He was collecting her yesterday morning, but I had been invited out to a palaeolithic coring day  (No, I wasn't sure what that involved but it turned out to be the usual field/mud/rain combination) and by the time I got home I was wet and dirty again and he had organised their dinner.

And today Other half  had an early morning Kirk Session meeting, so I got left on my own with her briefly, but I was busy packing my gear for the digging, and eventually I just warned her not to trip over the dogs, and I fled.

And now I'm home again, absolutely filthy and frozen, and after my bath I'll need to go down and talk to her, but at the end of a day in a trench I just want to lie down.

Must have missed the hostess classes at school.
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She is from California of all places, and her voice carried clearly above the wind and the rain yesterday afternoon: "Where's the loo?"

She is a realist, really. She was stuck without whimpering in a filthy trench in what passes for a Scottish summer, with the rain battering down and the ground underneath so badly waterlogged that the peat tries to suck off your boots every step you take.  The peat has protected this valley completely for at least 3000 years -  there has not even been a rabbit through it - but it has not allowed a single bush or  tree to grow either. The hillside is completely open. She was really just asking for vague directions.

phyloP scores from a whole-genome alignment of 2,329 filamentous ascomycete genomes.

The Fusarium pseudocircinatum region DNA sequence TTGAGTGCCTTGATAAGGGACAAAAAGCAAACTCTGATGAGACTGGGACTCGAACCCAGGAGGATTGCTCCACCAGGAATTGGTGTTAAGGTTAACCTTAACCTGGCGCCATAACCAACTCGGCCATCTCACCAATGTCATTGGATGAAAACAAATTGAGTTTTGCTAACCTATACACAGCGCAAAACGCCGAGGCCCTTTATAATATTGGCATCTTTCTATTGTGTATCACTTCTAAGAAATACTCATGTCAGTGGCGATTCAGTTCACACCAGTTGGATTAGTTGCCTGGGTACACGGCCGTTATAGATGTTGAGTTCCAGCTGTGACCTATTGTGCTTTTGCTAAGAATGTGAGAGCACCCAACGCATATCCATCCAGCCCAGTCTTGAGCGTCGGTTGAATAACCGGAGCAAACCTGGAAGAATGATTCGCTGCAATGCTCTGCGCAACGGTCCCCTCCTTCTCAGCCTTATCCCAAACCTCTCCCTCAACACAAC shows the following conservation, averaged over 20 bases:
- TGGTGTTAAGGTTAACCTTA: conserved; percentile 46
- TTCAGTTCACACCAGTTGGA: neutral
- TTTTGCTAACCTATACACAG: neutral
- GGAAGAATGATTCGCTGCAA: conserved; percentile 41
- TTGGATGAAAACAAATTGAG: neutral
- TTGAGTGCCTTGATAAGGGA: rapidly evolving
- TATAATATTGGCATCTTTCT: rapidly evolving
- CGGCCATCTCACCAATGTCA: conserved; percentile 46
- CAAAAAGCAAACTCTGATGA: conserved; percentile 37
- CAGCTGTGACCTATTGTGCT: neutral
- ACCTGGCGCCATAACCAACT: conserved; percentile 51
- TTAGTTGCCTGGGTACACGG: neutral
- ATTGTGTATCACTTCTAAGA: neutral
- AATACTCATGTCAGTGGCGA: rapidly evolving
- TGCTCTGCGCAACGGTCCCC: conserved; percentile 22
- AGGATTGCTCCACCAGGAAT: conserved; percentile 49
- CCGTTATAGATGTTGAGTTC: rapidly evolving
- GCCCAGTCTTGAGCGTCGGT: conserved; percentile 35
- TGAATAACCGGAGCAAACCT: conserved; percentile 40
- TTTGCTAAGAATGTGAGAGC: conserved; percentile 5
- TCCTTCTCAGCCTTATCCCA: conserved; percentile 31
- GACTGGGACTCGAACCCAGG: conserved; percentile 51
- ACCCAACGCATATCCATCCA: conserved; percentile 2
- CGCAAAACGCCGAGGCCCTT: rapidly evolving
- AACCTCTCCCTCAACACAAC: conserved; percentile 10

Kneeling in a trench for six or seven hours is murder on your back and knees, the work is filthy, the climate is appalling, but I am starting to suspect that the lack of facilities is what puts people off.
And I am starting to dream of a shower block. Not just a loo, but a shower block. With walls and doors, and hot water, and soap and towels. And a hot tub. I can picture it vividly as I trudge exhausted up the hill, squelching up through the peat, mud caked in my hair, and everything hurting, a jacuzzi, with a little floating tray for a glass or two of wine and some nibbles, right there on the valley floor. Just there. Where the trenches are.


Jul. 7th, 2010 08:51 am
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It's Wednesday and I'm still dirty. One bath, three showers, masses of washing up and the muck is still caked down the side of my nails. Not a good look. And my gear is still wet.